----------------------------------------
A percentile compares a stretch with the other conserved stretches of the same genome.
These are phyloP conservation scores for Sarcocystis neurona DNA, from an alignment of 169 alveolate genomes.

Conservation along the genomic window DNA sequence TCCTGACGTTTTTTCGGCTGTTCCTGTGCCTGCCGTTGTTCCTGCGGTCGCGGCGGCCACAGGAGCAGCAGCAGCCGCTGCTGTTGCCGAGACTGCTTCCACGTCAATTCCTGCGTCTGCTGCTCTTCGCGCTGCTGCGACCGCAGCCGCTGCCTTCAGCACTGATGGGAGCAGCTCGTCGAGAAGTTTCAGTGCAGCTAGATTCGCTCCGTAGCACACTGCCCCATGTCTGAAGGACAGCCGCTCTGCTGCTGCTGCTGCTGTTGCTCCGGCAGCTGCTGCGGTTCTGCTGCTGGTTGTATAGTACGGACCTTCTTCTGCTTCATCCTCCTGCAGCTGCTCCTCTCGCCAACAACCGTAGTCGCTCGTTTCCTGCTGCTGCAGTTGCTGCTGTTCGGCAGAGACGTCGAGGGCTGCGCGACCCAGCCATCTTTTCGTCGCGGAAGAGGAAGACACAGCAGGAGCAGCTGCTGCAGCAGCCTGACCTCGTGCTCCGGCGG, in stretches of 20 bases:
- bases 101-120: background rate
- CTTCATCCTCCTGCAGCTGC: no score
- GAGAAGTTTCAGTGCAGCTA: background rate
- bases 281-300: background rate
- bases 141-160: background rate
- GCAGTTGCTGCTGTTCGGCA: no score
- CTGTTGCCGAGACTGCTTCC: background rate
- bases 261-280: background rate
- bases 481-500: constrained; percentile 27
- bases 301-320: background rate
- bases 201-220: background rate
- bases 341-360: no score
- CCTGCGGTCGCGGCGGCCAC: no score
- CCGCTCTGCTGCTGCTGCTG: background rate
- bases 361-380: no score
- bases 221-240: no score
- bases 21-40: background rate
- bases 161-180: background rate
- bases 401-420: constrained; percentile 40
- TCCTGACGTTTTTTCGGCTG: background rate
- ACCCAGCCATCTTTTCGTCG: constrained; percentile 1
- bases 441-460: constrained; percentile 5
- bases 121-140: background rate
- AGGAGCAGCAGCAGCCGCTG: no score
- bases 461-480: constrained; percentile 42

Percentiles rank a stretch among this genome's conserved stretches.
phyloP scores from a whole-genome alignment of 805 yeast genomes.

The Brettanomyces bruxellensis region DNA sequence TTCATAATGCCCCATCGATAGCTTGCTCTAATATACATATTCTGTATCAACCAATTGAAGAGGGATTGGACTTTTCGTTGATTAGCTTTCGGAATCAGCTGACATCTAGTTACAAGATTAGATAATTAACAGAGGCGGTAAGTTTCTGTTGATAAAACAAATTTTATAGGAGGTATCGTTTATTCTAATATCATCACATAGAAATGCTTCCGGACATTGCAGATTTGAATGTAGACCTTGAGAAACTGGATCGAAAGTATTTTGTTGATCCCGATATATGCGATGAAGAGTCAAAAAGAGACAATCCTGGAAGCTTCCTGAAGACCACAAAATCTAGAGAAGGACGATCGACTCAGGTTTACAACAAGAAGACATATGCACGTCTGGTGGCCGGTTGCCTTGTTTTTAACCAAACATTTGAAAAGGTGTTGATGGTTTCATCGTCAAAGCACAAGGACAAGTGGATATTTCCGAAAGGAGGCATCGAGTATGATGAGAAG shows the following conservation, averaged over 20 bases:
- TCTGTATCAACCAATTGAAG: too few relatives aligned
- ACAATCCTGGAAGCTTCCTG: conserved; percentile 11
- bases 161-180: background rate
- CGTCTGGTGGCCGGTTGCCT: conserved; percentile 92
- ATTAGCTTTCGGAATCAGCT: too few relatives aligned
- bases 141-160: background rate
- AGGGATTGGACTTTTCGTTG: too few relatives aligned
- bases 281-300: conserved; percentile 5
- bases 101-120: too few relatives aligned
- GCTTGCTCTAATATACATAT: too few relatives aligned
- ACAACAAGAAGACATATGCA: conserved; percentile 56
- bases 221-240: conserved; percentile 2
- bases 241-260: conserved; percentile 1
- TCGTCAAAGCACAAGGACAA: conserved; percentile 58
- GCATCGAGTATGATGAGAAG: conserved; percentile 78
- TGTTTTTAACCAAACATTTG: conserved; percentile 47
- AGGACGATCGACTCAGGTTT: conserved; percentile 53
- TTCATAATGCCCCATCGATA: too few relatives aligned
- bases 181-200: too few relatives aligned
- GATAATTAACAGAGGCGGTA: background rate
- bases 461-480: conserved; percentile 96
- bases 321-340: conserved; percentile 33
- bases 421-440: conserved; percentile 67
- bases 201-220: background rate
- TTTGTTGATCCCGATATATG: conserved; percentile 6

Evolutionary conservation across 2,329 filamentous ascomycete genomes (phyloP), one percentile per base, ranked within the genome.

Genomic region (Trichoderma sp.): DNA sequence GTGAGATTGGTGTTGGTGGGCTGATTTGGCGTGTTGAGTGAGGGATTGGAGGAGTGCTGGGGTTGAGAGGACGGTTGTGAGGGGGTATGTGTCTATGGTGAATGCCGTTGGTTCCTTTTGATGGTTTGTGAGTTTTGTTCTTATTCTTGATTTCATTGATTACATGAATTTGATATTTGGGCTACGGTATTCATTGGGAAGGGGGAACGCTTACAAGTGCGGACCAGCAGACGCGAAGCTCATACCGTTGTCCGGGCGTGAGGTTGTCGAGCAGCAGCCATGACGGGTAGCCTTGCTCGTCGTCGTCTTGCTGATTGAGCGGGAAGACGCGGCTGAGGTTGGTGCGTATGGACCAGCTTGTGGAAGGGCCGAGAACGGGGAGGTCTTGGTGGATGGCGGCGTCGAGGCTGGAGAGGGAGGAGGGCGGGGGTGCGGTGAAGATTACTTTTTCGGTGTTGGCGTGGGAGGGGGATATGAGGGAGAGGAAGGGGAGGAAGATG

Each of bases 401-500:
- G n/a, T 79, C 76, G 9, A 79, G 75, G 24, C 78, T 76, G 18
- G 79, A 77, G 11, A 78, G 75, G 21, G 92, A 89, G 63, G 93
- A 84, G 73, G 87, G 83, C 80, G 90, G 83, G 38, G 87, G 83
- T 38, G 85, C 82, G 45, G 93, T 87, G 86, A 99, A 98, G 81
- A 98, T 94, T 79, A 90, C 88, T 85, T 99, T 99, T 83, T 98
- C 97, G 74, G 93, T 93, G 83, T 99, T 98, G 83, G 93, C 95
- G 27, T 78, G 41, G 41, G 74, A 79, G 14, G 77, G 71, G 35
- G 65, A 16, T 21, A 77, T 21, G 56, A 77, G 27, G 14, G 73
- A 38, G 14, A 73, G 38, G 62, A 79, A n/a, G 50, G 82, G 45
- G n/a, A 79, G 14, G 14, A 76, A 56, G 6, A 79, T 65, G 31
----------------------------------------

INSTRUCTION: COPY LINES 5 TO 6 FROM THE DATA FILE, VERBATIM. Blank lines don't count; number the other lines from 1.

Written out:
- CTTCATCCTCCTGCAGCTGC: no score
- GAGAAGTTTCAGTGCAGCTA: background rate